23 pages 46 minutes read

Edgar Allan Poe

The Conqueror Worm

Fiction | Poem | Adult | Published in 1843

A modern alternative to SparkNotes and CliffsNotes, SuperSummary offers high-quality Study Guides with detailed chapter summaries and analysis of major themes, characters, and more.

Literary Devices


The poem is delivered in five eight-line stanzas, or octaves. Each stanza follows a rigid end-rhyme scheme: ABABCBCB.

Despite that disciplined form or more appropriately within that disciplined form, Poe coaxes a sonic delight with his keen ear for how words work together to create an aural thrill. Poe never forgets this is theater and that the lines need to be theatrical. They need to dazzle. They need to shimmer.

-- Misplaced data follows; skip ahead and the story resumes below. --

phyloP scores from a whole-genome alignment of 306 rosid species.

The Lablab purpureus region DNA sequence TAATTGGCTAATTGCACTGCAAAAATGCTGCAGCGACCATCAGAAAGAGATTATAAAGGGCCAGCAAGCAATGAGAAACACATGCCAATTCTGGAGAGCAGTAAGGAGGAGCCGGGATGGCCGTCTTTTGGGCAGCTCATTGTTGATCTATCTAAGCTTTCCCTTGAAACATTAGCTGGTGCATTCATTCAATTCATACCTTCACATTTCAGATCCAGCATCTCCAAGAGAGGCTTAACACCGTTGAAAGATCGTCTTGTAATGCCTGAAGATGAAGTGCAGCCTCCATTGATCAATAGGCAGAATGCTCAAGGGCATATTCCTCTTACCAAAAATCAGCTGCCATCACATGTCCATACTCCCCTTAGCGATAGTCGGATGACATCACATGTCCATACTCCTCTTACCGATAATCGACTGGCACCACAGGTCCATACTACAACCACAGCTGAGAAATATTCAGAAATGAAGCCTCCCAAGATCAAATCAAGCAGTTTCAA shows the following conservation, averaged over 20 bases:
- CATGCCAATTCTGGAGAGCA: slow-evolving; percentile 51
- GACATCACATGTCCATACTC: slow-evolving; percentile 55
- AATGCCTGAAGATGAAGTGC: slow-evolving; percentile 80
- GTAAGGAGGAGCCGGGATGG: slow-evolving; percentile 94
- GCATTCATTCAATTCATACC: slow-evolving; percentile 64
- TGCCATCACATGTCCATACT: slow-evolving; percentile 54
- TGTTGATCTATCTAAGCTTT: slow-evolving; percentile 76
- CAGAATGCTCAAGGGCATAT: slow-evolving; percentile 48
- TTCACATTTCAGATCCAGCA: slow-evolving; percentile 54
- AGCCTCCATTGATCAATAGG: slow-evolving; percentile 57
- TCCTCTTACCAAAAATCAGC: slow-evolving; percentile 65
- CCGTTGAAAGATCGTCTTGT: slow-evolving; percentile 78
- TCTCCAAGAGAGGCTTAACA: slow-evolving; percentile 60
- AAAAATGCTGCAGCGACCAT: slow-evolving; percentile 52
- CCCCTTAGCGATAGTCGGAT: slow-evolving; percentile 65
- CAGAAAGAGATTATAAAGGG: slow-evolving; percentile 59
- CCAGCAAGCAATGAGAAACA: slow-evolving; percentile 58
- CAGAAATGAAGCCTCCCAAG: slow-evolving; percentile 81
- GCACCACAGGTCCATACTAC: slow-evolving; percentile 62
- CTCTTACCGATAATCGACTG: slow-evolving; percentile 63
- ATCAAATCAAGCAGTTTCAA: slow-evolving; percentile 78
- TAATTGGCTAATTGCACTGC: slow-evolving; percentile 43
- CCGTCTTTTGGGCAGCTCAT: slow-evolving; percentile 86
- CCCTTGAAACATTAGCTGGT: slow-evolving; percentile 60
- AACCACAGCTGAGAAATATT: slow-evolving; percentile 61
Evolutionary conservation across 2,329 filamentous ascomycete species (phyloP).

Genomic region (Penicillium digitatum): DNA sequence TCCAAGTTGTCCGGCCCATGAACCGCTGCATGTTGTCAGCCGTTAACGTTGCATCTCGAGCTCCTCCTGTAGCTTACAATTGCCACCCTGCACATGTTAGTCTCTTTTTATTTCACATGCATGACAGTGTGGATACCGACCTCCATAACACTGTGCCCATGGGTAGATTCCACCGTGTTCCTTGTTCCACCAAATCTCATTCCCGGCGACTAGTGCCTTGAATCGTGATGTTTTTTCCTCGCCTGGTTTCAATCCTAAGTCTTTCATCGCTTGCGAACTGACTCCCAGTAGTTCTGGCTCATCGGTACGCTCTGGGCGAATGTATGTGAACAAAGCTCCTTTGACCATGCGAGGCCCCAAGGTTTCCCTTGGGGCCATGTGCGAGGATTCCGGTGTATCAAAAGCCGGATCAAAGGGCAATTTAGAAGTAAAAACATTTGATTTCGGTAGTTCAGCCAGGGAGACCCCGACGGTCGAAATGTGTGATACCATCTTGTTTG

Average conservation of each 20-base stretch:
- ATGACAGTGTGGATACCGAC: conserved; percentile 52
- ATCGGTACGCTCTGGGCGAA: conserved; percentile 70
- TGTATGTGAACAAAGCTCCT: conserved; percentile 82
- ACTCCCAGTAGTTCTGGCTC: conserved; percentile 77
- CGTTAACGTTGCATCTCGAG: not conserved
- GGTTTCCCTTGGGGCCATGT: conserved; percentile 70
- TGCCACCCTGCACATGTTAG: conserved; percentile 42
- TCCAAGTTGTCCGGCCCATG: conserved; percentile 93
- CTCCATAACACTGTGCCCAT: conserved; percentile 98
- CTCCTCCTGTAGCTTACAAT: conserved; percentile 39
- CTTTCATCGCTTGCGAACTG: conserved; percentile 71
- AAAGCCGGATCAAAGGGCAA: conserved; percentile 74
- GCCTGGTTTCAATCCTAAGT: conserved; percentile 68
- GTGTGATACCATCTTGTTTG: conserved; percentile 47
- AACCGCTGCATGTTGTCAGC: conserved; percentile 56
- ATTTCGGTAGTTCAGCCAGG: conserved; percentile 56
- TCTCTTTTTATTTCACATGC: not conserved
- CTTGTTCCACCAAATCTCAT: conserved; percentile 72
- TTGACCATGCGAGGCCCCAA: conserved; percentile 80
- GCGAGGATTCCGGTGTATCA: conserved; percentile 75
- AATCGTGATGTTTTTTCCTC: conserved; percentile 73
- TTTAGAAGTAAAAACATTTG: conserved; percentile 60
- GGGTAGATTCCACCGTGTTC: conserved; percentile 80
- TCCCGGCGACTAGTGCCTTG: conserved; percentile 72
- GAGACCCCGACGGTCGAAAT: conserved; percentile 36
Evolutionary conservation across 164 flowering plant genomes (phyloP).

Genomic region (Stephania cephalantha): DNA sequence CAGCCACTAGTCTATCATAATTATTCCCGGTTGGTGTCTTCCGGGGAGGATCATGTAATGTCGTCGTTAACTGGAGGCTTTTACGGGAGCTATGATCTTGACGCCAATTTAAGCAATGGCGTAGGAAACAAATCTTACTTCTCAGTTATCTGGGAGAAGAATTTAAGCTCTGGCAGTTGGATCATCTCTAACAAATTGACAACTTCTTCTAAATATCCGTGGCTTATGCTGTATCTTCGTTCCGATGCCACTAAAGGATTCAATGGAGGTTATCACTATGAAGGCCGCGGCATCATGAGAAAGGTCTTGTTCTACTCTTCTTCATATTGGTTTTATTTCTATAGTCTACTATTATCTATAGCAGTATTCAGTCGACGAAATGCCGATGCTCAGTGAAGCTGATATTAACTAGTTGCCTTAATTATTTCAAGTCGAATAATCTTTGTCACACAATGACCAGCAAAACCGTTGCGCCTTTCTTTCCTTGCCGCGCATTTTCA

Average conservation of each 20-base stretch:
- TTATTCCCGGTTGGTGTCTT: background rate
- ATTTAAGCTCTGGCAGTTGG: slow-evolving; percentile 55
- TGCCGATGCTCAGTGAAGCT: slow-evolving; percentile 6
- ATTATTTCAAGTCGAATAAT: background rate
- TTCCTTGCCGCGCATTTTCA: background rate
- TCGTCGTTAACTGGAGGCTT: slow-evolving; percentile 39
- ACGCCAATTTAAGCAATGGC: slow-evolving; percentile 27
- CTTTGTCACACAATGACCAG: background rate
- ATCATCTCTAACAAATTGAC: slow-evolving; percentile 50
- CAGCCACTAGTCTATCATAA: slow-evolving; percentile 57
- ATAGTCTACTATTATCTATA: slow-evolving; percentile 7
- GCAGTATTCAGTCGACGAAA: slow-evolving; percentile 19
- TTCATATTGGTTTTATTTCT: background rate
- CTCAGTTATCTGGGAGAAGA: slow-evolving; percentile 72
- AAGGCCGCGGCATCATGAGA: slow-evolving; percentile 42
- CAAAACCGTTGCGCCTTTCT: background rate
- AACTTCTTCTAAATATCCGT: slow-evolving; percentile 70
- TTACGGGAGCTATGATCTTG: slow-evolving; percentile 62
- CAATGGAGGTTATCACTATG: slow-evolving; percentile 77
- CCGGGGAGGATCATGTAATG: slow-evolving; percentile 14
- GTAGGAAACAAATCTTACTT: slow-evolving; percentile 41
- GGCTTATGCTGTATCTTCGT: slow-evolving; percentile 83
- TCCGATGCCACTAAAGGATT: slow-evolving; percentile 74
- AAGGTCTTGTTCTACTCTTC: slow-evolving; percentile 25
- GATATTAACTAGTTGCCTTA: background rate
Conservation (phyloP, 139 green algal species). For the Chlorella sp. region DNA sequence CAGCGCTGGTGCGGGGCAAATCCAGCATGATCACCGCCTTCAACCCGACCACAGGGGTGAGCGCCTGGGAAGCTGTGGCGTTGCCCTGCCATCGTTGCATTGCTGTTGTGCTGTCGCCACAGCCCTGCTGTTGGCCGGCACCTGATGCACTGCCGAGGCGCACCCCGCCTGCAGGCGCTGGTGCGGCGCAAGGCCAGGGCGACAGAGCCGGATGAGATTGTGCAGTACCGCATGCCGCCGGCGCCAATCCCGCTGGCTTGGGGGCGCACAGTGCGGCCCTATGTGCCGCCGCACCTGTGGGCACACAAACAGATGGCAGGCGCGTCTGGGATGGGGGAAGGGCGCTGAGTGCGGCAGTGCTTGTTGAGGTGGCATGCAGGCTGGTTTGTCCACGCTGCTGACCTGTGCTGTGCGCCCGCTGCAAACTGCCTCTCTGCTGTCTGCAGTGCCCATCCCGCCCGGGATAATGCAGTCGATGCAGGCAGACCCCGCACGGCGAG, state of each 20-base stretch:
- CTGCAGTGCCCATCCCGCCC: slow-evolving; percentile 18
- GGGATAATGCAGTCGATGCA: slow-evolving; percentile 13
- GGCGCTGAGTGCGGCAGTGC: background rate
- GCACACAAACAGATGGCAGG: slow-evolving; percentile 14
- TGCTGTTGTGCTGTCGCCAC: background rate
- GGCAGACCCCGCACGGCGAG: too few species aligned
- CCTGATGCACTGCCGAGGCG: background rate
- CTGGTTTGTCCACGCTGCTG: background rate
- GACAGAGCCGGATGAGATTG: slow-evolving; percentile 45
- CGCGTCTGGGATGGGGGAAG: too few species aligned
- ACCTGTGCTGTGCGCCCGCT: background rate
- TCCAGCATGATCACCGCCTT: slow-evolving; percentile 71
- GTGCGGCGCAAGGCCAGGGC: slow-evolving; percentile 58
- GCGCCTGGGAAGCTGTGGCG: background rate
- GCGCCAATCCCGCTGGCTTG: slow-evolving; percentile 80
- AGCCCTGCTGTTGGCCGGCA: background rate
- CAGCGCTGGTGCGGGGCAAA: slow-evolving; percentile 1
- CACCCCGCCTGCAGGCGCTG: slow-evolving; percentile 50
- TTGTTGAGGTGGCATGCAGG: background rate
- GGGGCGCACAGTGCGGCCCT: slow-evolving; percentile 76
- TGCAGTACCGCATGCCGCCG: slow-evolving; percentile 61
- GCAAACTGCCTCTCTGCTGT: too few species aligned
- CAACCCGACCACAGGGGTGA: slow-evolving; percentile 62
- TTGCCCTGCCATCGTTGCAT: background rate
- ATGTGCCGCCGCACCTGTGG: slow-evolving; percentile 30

The poem uses a variety of formal strategies to achieve this shimmer: consonance, the repetition of initial consonant sounds in a single line; assonance, the use of long or short vowels in a pattern within and between lines; the repetition of particular words or entire phrases to create emphasis; the stylish and idiosyncratic use of capitalization; the generous scattering of exclamation points or the deploying of obvious rhetorical devices such as the word “oh” or “Lo” or archaic words such as “returneth” or “bewinged” or “Wo” and, of course, “hither and thither” to encourage recitation to be over-the-top and excessively emotional; the use of enjambment, lines that move dynamically right into the next line without end-punctuation, which creates a breathless and excited recitation; and the deliberate shuffling of expected syntactical arrangements to create a jolting and jarring effect when, for instance, the subject of the sentence comes at the end of the idea or when sentences are embedded with descriptive details that create an elongated and sinewy feel to the lines, simulating the writhing worm itself.